In 1992, after winning his second championship, Jordan was called to testify in the criminal trial of James Bouler to explain why why Bouler, a convicted drug dealer, was in possession of a Jordan-signed personal check for $57,000.

First, Jordan claimed it was a business loan, but under oath he admitted that it was a payment for on gambling losses for a single weekend. 

Then, in early 1993, San Diego businessman Richard Equinas revealed in his book Michael and Me: Our Gambling Addiction...My Cry for Help that he had won over $900,000 from Jordan in golf betting.

Around the same time, MJ was spotted in an Atlantic City casino in the early hours on the morning of Game Two of the Eastern Conference Finals. 

After the Bulls won their third championship, the NBA launched an investigation into Jordan's gambling problems to check whether he had violated any league rules. Then, four months later Jordan stunned the world by suddenly retiring from professional basketball.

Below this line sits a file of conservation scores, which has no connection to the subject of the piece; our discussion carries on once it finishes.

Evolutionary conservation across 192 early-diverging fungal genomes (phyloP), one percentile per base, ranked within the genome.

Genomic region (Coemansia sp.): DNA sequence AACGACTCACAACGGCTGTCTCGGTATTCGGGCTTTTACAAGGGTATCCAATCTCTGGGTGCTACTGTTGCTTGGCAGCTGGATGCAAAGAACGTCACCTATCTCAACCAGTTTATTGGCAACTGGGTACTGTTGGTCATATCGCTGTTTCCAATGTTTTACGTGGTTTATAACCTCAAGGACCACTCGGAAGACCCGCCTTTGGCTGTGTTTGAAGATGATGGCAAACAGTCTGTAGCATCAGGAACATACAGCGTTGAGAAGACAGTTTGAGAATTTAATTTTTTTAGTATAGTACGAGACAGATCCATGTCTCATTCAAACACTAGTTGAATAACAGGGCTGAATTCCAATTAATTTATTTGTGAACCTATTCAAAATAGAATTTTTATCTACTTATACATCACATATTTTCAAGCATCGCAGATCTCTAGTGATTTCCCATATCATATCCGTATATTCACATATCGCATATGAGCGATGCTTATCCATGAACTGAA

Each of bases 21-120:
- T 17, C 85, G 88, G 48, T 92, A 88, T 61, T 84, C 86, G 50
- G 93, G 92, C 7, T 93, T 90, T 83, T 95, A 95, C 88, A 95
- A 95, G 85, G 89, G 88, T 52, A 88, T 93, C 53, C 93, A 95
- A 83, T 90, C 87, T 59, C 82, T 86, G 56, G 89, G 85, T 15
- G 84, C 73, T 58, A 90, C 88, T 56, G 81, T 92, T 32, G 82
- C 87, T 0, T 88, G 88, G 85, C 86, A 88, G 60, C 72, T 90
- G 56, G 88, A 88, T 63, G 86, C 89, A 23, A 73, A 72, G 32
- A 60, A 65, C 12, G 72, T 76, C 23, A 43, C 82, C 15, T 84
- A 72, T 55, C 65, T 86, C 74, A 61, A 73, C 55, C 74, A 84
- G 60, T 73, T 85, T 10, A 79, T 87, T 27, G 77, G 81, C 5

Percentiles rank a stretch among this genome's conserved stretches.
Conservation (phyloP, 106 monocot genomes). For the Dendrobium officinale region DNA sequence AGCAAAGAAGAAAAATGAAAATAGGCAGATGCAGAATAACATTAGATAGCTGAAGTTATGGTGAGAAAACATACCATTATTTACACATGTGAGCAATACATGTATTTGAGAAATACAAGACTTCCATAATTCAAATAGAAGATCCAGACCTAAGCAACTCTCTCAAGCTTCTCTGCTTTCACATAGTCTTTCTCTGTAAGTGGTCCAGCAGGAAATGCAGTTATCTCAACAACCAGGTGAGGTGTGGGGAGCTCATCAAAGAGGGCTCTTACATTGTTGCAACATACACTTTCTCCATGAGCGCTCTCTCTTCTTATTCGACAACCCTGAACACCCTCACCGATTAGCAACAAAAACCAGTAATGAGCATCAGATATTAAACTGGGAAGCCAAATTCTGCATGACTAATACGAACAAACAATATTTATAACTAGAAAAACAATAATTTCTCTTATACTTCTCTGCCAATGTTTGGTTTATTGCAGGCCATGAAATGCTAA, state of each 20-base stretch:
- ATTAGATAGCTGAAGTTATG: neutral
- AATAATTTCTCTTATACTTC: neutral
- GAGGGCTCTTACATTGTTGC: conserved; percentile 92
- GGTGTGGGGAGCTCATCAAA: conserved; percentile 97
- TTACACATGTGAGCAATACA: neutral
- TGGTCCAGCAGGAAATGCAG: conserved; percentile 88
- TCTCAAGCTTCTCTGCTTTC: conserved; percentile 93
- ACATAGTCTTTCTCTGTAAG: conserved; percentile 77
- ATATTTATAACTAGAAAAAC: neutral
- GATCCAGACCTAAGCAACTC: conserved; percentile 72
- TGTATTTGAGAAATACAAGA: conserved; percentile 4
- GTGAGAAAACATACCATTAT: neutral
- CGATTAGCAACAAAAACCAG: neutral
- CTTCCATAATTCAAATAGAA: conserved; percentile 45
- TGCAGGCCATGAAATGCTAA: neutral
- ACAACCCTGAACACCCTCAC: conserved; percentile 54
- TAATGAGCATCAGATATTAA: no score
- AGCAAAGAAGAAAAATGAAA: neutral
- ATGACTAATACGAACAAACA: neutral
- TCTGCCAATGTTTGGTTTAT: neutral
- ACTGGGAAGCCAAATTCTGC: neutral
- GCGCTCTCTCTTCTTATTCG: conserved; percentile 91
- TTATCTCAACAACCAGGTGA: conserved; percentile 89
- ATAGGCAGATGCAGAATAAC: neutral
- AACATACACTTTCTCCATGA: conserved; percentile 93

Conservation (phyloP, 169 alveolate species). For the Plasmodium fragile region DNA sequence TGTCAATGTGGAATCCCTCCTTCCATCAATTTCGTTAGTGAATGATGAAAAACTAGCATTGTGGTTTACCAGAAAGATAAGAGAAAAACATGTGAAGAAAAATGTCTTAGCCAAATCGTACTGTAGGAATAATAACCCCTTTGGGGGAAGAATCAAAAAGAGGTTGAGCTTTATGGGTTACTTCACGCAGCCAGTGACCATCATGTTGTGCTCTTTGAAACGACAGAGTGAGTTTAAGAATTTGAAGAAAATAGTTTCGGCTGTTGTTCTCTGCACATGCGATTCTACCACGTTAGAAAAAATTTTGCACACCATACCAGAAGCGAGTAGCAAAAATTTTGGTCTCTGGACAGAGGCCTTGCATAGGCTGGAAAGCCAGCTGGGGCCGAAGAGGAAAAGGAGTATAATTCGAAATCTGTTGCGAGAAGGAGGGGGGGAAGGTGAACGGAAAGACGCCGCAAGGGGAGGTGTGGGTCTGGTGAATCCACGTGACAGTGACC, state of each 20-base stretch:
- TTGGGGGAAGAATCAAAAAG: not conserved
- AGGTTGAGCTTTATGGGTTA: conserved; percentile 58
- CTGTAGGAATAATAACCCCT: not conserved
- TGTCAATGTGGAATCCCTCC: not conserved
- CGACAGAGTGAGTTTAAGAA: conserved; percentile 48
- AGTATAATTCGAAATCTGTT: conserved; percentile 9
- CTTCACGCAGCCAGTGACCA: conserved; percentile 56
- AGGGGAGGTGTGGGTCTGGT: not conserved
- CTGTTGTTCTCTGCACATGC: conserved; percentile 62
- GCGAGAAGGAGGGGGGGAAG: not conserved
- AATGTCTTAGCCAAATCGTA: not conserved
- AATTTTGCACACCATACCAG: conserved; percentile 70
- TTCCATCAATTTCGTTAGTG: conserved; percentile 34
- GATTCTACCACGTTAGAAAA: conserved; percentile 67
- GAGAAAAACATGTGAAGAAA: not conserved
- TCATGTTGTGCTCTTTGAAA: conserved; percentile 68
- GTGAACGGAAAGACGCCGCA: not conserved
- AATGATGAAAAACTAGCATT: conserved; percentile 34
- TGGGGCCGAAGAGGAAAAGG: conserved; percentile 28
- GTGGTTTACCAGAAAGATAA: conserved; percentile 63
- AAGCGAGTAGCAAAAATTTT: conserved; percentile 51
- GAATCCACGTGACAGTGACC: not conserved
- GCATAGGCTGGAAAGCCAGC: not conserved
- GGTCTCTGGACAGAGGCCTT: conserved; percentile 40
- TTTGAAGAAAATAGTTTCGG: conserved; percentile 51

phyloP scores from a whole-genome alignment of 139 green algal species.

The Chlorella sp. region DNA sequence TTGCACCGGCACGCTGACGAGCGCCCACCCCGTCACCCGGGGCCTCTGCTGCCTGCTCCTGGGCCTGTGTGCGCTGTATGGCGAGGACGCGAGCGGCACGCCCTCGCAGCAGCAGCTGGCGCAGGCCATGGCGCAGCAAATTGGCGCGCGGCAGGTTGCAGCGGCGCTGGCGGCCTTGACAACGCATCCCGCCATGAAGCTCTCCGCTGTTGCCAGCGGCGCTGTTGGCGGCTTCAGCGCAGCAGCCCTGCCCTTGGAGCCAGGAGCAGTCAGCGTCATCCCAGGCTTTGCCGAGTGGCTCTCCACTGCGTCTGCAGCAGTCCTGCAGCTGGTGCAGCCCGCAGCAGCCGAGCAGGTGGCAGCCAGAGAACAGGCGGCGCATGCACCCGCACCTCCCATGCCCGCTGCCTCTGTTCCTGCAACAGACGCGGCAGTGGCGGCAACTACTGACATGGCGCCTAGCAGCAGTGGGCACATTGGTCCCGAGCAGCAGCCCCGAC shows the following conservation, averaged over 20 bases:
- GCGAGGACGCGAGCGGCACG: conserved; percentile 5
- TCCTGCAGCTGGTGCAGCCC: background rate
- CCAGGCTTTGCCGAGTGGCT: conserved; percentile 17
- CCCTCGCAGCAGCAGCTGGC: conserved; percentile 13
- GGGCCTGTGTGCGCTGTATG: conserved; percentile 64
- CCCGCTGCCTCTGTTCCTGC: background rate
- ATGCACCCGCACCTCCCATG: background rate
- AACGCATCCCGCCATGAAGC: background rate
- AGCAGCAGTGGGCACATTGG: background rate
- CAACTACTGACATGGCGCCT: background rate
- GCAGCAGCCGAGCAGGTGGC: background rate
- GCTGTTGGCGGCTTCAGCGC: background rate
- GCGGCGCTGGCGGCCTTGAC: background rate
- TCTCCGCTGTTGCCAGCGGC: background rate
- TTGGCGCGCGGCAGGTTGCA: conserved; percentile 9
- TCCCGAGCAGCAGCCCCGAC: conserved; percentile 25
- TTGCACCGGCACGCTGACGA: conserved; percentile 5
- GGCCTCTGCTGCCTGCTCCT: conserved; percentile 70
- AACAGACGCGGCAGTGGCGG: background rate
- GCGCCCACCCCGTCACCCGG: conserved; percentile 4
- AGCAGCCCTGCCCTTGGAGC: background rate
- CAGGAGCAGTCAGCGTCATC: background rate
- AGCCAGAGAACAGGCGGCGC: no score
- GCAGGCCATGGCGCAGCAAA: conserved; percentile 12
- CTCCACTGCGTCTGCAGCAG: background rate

At the press conference when he was asked if he would ever return he said, " Five years down the road, if the urge comes back, if the Bulls will have me, if David Stern lets me back in the league, I may come back." 

Now why in the world would Jordan ever say if David Stern lets him back, then maybe he would come back when the reporter didn't mention Stern's name at all in his question?

Only days after Jordan announced his retirement, the league dropped its investigation, saying he did nothing wrong (I guess betting numerous amounts on sports isn't wrong then).